If you’ve been around the building industry for the last twenty years or so, you’ve seen plywood being used less and Oriented Strand Board (OSB) being used more for sheathing on walls, roofs, and sub-floors. It’s widespread use has not been without problems however, and some careful considerations to its installation can ensure that it lasts and performs as desired.
The most common failure is the appearance of a warp, bow, or buckle in the sheathing used for exterior walls. As with most construction failures, there is no single “smoking gun” problem and no “silver-bullet” solution. With some understanding of the physical properties of OSB, we can determine the most likely cause.
As the name implies, Oriented Strand Board is made of flakes of wood which are oriented in an engineered pattern to provide strength and allow for expansion in a planned direction. While specs for different manufacturers will vary, in general, OSB will expand and contract 4x as much on the 4′ width of a 4’x8′ sheet than it does on the longer 8′ length. When the panels expand, if there is no room for that expansion to be absorbed, then the expansion bows out wherever it can.
Common causes of Warped OSB Sheathing
1. Installing vertical panels – While some manufacturers say it’s okay, it doesn’t really play out well in the real world. Framing crews like to install 9′ long panels in the vertical orientation for 9′ walls because the installation goes much faster. Unfortunately this method involves a nailing pattern that does not allow for the expansion into any gaps between panels. Since the nails surround the entire panel, there is no place for the expansion to go except in the space between the studs.
2. Installing super dry material – From the manufacturer, OSB panels come off the press at 2.5-3% moisture content. Most construction lumber equalizes to 9-12% which means that the material will be taking on moisture once it leaves the plant. If the time between the OSB is made and the time it is installed is too short, or if the material is stacked and stored in a way that prevents the moisture level equalization, then it might be installed dry and will equalize after installation.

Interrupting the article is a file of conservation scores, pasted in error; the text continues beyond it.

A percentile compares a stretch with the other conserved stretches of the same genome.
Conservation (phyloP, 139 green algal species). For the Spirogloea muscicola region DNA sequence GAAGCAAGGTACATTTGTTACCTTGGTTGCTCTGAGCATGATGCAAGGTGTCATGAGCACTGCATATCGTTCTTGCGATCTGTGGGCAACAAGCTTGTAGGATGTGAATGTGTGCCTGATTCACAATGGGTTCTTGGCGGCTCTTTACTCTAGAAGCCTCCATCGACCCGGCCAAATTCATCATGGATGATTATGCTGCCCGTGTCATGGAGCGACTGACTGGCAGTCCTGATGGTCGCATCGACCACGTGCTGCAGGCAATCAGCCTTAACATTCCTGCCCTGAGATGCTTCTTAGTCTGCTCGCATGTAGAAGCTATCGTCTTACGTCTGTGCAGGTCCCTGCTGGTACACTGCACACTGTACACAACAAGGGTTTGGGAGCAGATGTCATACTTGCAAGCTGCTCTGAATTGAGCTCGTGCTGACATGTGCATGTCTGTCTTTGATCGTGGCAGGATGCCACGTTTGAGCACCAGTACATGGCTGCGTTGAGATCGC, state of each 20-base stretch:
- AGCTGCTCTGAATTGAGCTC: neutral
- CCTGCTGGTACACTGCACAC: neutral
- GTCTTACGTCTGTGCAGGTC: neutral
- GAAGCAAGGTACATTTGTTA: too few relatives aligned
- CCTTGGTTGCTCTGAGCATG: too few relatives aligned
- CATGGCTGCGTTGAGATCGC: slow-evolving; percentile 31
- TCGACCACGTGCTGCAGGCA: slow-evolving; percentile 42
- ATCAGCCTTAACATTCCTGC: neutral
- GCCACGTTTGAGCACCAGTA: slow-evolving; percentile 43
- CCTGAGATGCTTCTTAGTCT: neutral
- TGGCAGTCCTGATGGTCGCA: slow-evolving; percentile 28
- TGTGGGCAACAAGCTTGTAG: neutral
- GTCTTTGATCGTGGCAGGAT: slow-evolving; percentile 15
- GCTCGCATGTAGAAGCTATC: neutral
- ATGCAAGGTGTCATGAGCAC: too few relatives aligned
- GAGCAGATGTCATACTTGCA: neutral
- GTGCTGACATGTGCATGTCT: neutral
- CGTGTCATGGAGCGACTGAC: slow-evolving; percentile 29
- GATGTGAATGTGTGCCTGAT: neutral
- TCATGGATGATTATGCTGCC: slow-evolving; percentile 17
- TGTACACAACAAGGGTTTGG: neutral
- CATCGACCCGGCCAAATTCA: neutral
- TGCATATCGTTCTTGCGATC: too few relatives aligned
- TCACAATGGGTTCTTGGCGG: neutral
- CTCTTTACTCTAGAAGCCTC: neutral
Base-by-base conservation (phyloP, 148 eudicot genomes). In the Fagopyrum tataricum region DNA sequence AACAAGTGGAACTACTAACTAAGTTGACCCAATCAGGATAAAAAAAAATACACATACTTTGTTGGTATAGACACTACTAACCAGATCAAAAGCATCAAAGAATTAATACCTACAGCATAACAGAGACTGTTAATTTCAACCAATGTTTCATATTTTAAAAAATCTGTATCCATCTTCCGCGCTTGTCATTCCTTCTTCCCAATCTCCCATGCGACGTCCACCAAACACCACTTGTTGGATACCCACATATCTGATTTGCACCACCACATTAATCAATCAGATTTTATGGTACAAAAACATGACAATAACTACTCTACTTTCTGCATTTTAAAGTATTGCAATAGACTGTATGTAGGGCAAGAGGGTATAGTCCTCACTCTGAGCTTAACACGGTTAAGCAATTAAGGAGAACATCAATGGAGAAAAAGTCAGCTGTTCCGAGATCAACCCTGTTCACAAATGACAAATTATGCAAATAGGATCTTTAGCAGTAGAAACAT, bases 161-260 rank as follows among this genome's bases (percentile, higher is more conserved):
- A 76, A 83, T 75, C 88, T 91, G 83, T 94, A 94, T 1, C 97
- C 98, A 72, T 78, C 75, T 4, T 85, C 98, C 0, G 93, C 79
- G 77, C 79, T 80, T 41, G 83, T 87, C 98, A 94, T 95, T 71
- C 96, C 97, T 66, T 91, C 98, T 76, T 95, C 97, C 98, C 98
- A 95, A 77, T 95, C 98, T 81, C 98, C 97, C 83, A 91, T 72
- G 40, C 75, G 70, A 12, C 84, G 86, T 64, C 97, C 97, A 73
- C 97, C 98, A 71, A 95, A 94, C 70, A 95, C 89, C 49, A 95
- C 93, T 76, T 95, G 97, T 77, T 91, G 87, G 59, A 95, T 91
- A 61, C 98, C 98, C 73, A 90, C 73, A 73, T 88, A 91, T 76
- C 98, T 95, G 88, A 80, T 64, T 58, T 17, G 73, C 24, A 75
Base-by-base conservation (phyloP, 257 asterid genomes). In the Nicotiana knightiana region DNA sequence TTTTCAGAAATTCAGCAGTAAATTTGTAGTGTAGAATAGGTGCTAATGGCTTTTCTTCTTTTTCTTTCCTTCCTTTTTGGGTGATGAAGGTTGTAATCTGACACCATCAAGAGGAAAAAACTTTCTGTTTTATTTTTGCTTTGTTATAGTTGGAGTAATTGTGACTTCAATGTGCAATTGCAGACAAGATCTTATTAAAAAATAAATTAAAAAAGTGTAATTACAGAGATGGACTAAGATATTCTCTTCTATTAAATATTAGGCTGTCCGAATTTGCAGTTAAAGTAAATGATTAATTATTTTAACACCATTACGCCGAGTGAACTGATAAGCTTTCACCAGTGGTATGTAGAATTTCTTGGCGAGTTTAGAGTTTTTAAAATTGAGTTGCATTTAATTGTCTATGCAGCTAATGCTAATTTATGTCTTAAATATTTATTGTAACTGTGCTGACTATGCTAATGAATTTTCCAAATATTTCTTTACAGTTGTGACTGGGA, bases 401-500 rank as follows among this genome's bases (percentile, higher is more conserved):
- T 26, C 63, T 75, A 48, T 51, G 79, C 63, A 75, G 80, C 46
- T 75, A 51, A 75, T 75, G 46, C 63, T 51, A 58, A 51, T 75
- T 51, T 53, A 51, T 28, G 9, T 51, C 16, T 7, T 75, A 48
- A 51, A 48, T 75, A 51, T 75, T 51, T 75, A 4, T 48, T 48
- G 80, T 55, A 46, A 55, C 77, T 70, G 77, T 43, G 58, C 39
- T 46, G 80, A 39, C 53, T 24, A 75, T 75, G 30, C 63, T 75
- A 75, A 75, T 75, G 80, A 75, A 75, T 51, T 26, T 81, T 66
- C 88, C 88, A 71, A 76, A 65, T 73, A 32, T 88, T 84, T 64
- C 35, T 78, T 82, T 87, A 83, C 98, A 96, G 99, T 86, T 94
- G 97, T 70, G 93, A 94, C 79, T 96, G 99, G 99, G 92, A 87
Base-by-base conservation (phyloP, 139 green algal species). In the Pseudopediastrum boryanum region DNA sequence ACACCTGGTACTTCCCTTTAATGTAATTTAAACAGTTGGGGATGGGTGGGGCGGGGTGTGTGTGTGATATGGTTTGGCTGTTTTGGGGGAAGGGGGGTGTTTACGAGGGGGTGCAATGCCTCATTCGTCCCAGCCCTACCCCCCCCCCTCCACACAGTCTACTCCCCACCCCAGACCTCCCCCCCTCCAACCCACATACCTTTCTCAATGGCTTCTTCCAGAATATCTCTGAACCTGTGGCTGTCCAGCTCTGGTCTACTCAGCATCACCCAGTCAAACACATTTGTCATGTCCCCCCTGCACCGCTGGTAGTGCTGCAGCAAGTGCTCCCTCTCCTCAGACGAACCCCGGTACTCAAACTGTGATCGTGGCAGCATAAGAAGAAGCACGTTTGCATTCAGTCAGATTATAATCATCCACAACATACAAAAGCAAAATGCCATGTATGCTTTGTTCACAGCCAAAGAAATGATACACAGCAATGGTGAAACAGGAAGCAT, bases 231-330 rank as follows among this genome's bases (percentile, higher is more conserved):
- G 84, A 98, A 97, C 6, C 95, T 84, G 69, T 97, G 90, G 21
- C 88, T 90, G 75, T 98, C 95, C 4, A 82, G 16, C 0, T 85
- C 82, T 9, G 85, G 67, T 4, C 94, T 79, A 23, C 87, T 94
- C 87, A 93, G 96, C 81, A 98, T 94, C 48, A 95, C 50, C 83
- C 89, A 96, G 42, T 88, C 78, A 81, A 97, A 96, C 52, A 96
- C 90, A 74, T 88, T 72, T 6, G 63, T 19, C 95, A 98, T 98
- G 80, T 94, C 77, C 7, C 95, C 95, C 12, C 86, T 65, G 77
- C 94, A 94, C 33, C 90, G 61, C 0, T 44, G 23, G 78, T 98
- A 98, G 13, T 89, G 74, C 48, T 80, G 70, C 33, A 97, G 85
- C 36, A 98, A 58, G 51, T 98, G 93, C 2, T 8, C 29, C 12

The best practice is to check the material with a moisture meter and wait until the levels are closer to 9-12%. Moisture meters range in price, but the best models are between $100 and $200 and will help avoid some costly errors down the road. It would even be advisable to keep a log of material moisture readings for reference in case problems arise later.
3. Wet construction conditions – Assuming the OSB is installed at a reasonable moisture level of 9-12%, its important to maintain that moisture level without adding a lot of extra moisture during construction. Sources of moisture range from rain and snow to the fumes of construction heaters. An often overlooked source of moisture is the water entrained in the foundation which all needs to evaporate to the interior of the house. While most of these sources seem unavoidable, they are at least manageable with good site management and timing.
4. Installing without an expansion gap – Best practice is to leave a minimum of 1/8″ space between panels on the vertical and horizontal edges to allow them to expand. If the sheathing panels are butted flat together with no gap, the panels will not only buckle between the studs, but will crush along the edges causing a small ridge line.
5. Vapor diffusion – A common misconception is that moisture will automatically migrate from moist areas to dry areas. In actuality, vapor diffusion is a temperature driven phenomenon. When humid air is heated, it creates a difference in vapor pressure causing the humidity to be forced through permeable materials. As the humidity moves through an insulated wall assembly, the temperature drops (during heating season) as it approaches the exterior sheathing. If the temperature drops below the dew point, and the material is vapor permeable, then it is possible to collect condensed moisture within the sheathing. Problems can be avoided by constructing walls with more robust material profiles and managing interior moisture levels through proper mechanical ventilation.
When properly installed, OSB is a durable and versatile material. When it takes on moisture and begins to warp however, OSB changes permanently. Not only does it permanently change shape, but its structural strength and permeability change as well. Avoid issues of warping panels by installing in horizontal “running bond” patterns with gaps between the panels. Educating homeowners on the importance of monitoring humidity and using ventilation systems will also pay dividends beyond the durability of OSB.